Friday, March 25, 2011

Southern Sweet Potato Casserole

It's raining in Southern California. And unlike transplants from other parts of the country, I'm not complaining. We have seasons here, people. And I like them. So in honor of the gloriously cozy weekend I am about to spend staring out at the stormy San Gabriels, I'm making comfort food.

The worst thing about this sweet potato casserole is that everyone thinks they already know what it's going to taste like. You might be thinking "I don't like sweet potatoes like that," and remembering something your Aunt Susan brings to Thanksgiving that's syrupy and overly sweet. And while it's true that this recipe comes directly from my grandmother's holiday traditions in South Carolina, I'm not exaggerating when I say this will change your mind.

It's a casserole. And beside some roast chicken and vegetables, it totally works as a side. But it's also kind of like pudding, and I like it best in a bowl. For breakfast. Or dessert.

Southern Sweet Potato Casserole
  • 6-8 sweet potatoes (or garnet yams*)
  • 1 stick unsalted butter, melted
  • 1 can orange juice concentrate, slightly defrosted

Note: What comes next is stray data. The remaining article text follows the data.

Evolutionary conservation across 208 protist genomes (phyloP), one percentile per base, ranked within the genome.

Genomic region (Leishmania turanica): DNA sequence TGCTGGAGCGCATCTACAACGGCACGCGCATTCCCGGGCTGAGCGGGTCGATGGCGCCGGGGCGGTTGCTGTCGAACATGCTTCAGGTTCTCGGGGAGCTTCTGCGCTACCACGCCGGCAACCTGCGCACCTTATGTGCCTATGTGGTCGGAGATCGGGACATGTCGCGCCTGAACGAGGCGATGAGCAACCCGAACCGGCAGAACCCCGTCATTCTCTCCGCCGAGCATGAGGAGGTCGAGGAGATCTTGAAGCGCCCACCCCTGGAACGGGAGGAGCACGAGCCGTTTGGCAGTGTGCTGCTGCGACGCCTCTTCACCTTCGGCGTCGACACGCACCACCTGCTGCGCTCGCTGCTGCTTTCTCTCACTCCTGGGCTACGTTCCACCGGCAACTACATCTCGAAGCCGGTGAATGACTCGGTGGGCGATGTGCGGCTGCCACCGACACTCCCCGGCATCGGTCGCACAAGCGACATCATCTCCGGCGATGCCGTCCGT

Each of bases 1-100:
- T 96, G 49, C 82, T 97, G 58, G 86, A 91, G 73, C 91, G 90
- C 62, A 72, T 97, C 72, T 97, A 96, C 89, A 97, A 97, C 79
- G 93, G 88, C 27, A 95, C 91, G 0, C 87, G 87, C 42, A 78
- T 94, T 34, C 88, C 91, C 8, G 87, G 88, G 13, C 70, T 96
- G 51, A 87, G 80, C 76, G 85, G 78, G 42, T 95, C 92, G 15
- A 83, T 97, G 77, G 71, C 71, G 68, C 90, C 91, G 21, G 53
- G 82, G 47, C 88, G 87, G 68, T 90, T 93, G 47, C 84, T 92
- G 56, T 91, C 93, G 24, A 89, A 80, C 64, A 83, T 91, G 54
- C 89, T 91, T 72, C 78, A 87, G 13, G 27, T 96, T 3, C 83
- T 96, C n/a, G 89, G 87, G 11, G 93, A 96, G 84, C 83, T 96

• package mini marshmallows

Preheat oven to 350 degrees. Line a sheet pan with foil or parchment paper. Poke a few holes in your potatoes with a fork, place on baking sheet and cook until very tender and oozing slightly, about 2 hours.

When the potatoes have cooled enough to be handled, scoop out the insides and blend with your machine of choice (I like to use an immersion blender, but a food processor of any kind will do). Add butter and orange juice and blend until very smooth, light, and almost fluffy.

Pour into baking dish and reheat in oven (still at 350 degrees) for about 30 minutes, until warmed through.

Cover the top with marshmallows and place dish under broiler for about 10 seconds. Keep your eyes on them the whole time, rotating if needed until tops of marshmallows are just browned.

*There seems to be a lot of confusion for people about what a sweet potato actually is. Basically, there's a white kind and an orange kind. We want the orange ones. US grocery stores tend to label the orange variety "yams" to help you differentiate. Read more here.


  1. eating yams will make keep you young and pretty way past your due date. Full o vits and mins they are as they little suns from the underworld

  2. "Way past your due date," hahahahaha. Beta -carotene forever!